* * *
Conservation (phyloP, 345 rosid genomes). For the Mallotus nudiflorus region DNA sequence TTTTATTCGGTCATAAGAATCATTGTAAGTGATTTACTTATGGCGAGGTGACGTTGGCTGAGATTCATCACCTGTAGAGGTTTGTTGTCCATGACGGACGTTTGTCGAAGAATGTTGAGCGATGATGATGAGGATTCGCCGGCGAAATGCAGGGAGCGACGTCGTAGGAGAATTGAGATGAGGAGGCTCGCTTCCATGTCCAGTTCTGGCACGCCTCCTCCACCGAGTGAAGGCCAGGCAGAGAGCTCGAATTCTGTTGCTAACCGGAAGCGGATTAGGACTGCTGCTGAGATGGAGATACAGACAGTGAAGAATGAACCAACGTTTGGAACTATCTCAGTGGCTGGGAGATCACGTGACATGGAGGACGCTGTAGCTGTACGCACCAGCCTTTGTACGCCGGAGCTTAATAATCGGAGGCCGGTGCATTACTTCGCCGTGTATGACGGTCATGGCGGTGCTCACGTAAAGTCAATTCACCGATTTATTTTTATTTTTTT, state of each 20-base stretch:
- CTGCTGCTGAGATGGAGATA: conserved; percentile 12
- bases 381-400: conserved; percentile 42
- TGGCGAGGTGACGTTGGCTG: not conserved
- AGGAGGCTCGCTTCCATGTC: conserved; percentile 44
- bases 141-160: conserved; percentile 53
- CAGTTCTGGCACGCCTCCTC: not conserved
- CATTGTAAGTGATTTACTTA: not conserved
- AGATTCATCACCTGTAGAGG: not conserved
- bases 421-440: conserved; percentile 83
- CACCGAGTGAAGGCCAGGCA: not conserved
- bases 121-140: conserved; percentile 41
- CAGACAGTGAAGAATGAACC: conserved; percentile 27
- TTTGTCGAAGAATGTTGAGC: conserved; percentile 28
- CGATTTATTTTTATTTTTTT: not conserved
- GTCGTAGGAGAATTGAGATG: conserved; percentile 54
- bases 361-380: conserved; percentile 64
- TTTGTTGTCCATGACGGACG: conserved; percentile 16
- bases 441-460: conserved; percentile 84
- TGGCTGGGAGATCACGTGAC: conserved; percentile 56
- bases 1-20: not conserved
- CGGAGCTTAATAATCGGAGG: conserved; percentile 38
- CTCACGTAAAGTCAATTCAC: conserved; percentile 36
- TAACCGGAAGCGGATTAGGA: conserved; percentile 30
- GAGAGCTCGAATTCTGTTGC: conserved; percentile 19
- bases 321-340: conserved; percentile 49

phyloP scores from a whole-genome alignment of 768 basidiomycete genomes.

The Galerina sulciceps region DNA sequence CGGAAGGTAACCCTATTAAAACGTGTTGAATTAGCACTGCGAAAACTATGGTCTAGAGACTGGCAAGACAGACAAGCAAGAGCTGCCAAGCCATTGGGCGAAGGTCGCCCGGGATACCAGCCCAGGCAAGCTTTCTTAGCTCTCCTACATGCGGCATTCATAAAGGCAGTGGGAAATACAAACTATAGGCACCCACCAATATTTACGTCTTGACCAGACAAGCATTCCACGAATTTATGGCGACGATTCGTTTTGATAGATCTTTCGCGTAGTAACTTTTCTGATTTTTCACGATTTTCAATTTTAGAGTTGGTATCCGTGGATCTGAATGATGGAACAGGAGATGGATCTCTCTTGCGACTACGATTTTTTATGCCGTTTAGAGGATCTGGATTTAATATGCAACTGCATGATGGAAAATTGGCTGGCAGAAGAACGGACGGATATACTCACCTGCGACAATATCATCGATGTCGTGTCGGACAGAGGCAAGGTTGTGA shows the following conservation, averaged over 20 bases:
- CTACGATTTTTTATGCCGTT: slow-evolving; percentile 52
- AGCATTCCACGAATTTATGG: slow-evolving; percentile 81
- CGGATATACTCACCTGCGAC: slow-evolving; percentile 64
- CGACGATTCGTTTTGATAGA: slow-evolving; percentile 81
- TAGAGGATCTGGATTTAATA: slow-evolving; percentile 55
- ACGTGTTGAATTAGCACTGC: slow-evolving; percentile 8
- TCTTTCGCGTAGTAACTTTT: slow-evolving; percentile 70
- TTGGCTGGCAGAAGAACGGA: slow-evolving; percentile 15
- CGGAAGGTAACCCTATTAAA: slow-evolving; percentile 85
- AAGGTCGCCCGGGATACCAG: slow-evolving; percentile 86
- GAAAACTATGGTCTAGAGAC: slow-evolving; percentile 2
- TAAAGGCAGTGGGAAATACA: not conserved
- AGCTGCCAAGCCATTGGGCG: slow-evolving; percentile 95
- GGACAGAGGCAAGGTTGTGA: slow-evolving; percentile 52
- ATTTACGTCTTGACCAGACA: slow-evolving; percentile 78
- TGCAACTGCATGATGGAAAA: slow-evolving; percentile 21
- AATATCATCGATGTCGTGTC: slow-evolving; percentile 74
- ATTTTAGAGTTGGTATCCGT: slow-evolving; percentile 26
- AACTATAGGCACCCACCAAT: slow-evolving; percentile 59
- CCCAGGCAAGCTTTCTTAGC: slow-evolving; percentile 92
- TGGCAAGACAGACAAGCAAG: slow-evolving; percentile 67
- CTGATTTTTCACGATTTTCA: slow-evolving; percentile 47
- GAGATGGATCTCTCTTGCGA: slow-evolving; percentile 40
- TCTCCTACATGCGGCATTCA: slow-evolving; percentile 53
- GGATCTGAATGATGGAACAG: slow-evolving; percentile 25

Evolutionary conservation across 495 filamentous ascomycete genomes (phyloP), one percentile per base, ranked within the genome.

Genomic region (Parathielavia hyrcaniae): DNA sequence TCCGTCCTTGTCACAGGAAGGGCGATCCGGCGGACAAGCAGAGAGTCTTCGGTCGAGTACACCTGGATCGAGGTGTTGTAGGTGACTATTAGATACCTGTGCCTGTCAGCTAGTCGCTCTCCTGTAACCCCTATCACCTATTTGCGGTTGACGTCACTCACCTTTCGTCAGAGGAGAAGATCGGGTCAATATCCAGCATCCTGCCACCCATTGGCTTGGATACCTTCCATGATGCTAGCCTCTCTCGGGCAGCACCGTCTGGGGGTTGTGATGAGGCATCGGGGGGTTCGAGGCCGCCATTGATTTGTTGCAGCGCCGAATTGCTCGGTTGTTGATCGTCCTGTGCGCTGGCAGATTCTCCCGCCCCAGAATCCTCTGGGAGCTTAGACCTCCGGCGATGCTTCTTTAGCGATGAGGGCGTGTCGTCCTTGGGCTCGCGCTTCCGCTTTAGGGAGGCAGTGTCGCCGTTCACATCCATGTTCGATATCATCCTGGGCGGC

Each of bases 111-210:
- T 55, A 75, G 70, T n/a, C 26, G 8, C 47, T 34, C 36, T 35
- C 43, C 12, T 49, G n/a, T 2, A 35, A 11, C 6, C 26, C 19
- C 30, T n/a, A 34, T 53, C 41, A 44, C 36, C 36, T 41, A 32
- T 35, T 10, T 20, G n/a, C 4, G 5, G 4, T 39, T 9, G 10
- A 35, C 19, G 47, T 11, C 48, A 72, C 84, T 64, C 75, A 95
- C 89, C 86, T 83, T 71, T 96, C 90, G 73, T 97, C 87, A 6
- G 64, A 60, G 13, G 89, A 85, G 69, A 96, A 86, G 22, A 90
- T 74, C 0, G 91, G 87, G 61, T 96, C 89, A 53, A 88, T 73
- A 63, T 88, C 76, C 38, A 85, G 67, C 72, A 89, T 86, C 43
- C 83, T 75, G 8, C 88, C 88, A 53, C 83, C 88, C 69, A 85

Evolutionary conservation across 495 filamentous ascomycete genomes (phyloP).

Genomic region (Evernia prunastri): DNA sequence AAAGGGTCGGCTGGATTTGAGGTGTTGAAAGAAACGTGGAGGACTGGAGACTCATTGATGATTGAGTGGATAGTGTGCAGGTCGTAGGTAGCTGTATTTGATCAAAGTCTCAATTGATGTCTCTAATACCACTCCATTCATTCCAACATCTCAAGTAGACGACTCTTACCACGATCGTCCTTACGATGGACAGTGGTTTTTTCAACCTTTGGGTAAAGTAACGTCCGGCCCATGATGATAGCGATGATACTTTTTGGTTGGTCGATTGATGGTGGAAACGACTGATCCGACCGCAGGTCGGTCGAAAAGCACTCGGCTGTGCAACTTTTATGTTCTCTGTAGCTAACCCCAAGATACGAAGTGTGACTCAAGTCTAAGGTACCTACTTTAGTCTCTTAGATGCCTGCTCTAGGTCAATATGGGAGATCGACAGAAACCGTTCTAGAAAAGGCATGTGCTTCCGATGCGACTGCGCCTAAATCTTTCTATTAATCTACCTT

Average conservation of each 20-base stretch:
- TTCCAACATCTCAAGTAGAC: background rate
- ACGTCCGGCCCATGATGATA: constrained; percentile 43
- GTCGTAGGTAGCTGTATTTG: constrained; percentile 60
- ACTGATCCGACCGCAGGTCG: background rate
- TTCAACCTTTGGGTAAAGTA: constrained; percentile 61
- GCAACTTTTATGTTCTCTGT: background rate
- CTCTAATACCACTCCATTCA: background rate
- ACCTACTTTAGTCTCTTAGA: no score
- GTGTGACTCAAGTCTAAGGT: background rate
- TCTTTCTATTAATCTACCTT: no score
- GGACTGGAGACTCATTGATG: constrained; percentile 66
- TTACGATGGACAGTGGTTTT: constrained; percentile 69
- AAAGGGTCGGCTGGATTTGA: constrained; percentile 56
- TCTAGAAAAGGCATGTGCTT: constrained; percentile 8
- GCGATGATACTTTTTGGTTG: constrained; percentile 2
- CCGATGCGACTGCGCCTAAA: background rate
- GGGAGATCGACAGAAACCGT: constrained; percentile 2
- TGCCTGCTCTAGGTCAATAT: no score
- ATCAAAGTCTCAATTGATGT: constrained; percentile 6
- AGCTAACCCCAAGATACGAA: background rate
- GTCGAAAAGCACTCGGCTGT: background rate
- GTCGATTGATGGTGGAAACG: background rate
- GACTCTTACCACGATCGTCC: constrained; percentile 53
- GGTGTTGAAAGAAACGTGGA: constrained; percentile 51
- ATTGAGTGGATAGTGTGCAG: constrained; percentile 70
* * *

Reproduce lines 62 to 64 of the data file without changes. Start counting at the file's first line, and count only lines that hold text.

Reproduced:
- C 89, C 86, T 83, T 71, T 96, C 90, G 73, T 97, C 87, A 6
- G 64, A 60, G 13, G 89, A 85, G 69, A 96, A 86, G 22, A 90
- T 74, C 0, G 91, G 87, G 61, T 96, C 89, A 53, A 88, T 73